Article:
Academic instructors who back the Palestinian-led boycott, divestment, and sanctions (BDS) campaign against Israel are significantly more likely to assign course readings authored by fellow BDS adherents, suggesting that their classes "promote a politically-motivated, anti-Israel perspective," according to a study published on Wednesday.
The survey was carried out by the AMCHA Initiative, a campus antisemitism watchdog, to determine the extent that proponents of BDS — which rejects "the normalization of Israel in the global academy" — abide by the campaign in the classroom, including through their selection of readings that students will be exposed to.
It examined syllabi from 50 courses focusing on the Israeli-Palestinian or Arab-Israeli conflict, which were offered at 40 colleges and universities between 2008 to 2019. Fifteen of the syllabi were put together by instructors who have publicly expressed support for boycotts of Israel, while 35 were by instructors who did not publicly share such a sentiment.
The study determined only whether course readings were authored by BDS advocates, and did not evaluate the content of those readings.
"Academic BDS-supporting instructors had an average of 78% of their course readings authored by BDS supporters, whereas non-BDS-supporting instructors had an average of 17% of their course readings authored by BDS supporters," wrote the study's lead researchers, both of whom are co-founders of the AMCHA Initiative.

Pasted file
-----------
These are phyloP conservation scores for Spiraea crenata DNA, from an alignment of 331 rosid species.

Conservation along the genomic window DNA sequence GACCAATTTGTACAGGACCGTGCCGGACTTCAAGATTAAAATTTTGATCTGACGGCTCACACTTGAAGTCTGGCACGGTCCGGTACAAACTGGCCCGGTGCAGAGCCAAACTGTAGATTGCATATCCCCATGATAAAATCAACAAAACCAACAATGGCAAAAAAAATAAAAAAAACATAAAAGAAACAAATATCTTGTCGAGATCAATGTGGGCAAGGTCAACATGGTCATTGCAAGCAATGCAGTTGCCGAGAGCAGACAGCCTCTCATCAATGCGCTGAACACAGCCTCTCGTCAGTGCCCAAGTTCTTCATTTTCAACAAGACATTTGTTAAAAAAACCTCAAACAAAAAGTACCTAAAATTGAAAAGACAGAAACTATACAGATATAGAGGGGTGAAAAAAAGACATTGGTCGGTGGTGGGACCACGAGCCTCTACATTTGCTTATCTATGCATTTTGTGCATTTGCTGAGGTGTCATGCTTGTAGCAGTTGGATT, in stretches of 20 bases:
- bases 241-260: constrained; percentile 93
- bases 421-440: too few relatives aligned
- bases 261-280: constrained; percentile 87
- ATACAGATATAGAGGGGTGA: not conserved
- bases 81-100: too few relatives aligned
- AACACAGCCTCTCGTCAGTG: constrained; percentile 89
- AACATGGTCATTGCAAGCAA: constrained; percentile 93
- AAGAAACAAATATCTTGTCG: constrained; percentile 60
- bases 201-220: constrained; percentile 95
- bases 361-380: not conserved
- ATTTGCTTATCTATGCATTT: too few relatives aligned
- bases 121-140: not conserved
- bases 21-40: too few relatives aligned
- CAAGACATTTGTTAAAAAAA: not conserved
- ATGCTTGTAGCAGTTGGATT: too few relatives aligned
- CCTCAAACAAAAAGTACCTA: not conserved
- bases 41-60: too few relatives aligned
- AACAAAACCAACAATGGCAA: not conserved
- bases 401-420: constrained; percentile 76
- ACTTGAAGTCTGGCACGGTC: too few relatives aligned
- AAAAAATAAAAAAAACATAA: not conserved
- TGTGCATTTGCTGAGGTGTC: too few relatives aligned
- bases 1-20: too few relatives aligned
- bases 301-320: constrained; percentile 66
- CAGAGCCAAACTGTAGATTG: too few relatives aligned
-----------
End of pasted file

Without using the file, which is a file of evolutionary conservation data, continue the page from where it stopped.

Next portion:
All of the syllabi shared by pro-BDS instructors had a majority of readings authored by fellow BDS backers. In contrast, only two of the 35 syllabi of non-BDS-supporting instructors displayed such a majority, while some syllabi included no readings authored by BDS backers. Among pro-BDS instructors, at least 54 percent of all syllabi readings were authored by BDS supporters.
The results suggest that faculty BDS supporters are bolstering the campaign in their classrooms "by exposing students to an overwhelming preponderance of authors and readings likely to portray Israel as an illegitimate country unworthy of normalization," while "severely limiting or completely excluding readings that would provide a more balanced picture of Israel," the report's authors wrote.
While faculty members have the right to support BDS under the First Amendment, and may independently develop courses according to the principles of academic freedom, "it is important to point out the harmful consequences of politically-motivated faculty weaponizing their course curricula to ensure that Israel is not 'normalized' in the academy," they added.
Such behavior can "erode public trust" in the university and grant "academic legitimacy to a wholly one-sided, anti-Israel perspective," thereby engendering among students "hostility not only towards Israel, but towards Israel's on campus supporters, sentiments that can easily lead to acts targeting Jewish and pro-Israel students for harm," the report's authors argued.
The study builds up on previous research by AMCHA, including a survey of campus activity in 2016 that found incidents "involving the targeting of Jewish students and staff for harm were significantly more likely to occur on campuses where there was one or more faculty boycotters than where there was none, with there being more than eight times the likelihood of encountering targeting at schools with at least one faculty boycotter."
In a 2017 study, the group found that Middle East, ethnic, and gender studies departments with one or more faculty boycotters were five to 12 times more likely to sponsor events on Israel-related topics with pro-BDS speakers, while an AMCHA report released in September found a "[d]ramatic increase in faculty participation in academic BDS promotion and implementation and Israel-related antisemitic expression from 2017 to 2018."